Special verdict

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special verdict

n. the jury's decisions or findings of fact with the application of the law to those facts left up to the judge, who will then render the final verdict. This type of limited verdict is used when the legal issues to be applied are complex or require difficult computation.

SPECIAL VERDICT, practice. A special verdict is one by which the facts of the case are put on the record, and the law is submitted to the judges. Vide Verdict; Bac. Ab. Verdict, D.

References in periodicals archive ?
However, special verdict forms introduce an additional layer of
There are three basic types of jury verdicts: (1) general verdicts, (2) special verdicts, (6) and (3) general verdicts with answers to written questions.
For instance, the same rationales underlying the usefulness of these proposed verdict sheets in mitigating inconsistencies for general verdicts submitted with written interrogatories under Rule 49(b) may still apply to special verdicts under Rule 49(a).
Unlike the criminal jury in Ukraine, the civil jury may have as few as six members (although twelve jury members would be optimal); (325) the number of peremptory challenges directed at the prospective civil jury members should be smaller; the civil jury may be allowed to issue special verdicts (although such a practice should be discouraged because of the additional complexities it invites); and a jury verdict in a civil trial can be appealed by the losing party and has the potential of being overturned if, for example, "there is no legally sufficient evidentiary basis for a reasonable jury to find for that party" on an issue and "a claim or defense .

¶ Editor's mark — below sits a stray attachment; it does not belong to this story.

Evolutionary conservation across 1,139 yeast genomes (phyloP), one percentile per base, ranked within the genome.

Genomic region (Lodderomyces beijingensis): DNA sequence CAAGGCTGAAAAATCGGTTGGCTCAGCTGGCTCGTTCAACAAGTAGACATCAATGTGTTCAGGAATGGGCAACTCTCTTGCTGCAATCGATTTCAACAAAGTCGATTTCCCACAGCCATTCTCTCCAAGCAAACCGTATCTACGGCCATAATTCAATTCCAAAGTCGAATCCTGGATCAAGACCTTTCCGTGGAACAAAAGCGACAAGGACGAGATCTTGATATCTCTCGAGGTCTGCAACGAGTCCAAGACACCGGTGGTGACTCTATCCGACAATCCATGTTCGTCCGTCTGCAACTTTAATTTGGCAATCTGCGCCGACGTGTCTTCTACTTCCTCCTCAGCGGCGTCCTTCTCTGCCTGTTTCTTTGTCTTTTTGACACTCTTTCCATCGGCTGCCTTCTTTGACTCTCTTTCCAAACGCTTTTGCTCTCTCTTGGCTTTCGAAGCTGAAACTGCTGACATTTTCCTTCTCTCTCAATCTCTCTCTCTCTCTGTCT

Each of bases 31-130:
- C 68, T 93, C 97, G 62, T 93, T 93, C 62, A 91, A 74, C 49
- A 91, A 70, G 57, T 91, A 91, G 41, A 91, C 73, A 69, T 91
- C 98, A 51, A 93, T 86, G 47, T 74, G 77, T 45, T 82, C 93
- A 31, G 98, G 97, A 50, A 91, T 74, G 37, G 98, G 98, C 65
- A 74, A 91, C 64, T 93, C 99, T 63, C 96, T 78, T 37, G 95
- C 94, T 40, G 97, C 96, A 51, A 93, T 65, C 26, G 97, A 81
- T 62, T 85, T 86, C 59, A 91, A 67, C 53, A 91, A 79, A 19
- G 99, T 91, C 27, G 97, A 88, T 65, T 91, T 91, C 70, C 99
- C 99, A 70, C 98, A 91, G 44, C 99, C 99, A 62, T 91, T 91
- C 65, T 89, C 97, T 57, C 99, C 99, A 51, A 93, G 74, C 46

Lombardero, Do Special Verdicts Improve the Structure of Jury Decision-Making?
Rather than invent a cumbersome process of special verdicts and penalty phase proceedings in order to save that language from unconstitutionality, Florida should abandon the language, returning to the rule followed in Florida prior to 1994 and adopted in all other jurisdictions with sentencing guidelines, that a guideline sentence may not exceed the statutory maximum.
As a result of this deeply ingrained preference for general verdicts, it is widely agreed that special verdicts are improper in criminal cases.
Tools like special verdicts or interrogatories arc virtually useless under these circumstances.
In the civil context, special verdicts can be used to determine what a jury necessarily decided.
First, a special verdict form indicating that a defendant was found guilty of first-degree murder based on a premeditated murder theory would obviate the need for the trial court to perform the requisite felony murder analysis under Enmund v.
14, 2000, the Court of Appeal for the Fourth District issued a final decision that a series of special verdicts issued by the jury were irreconcilable.

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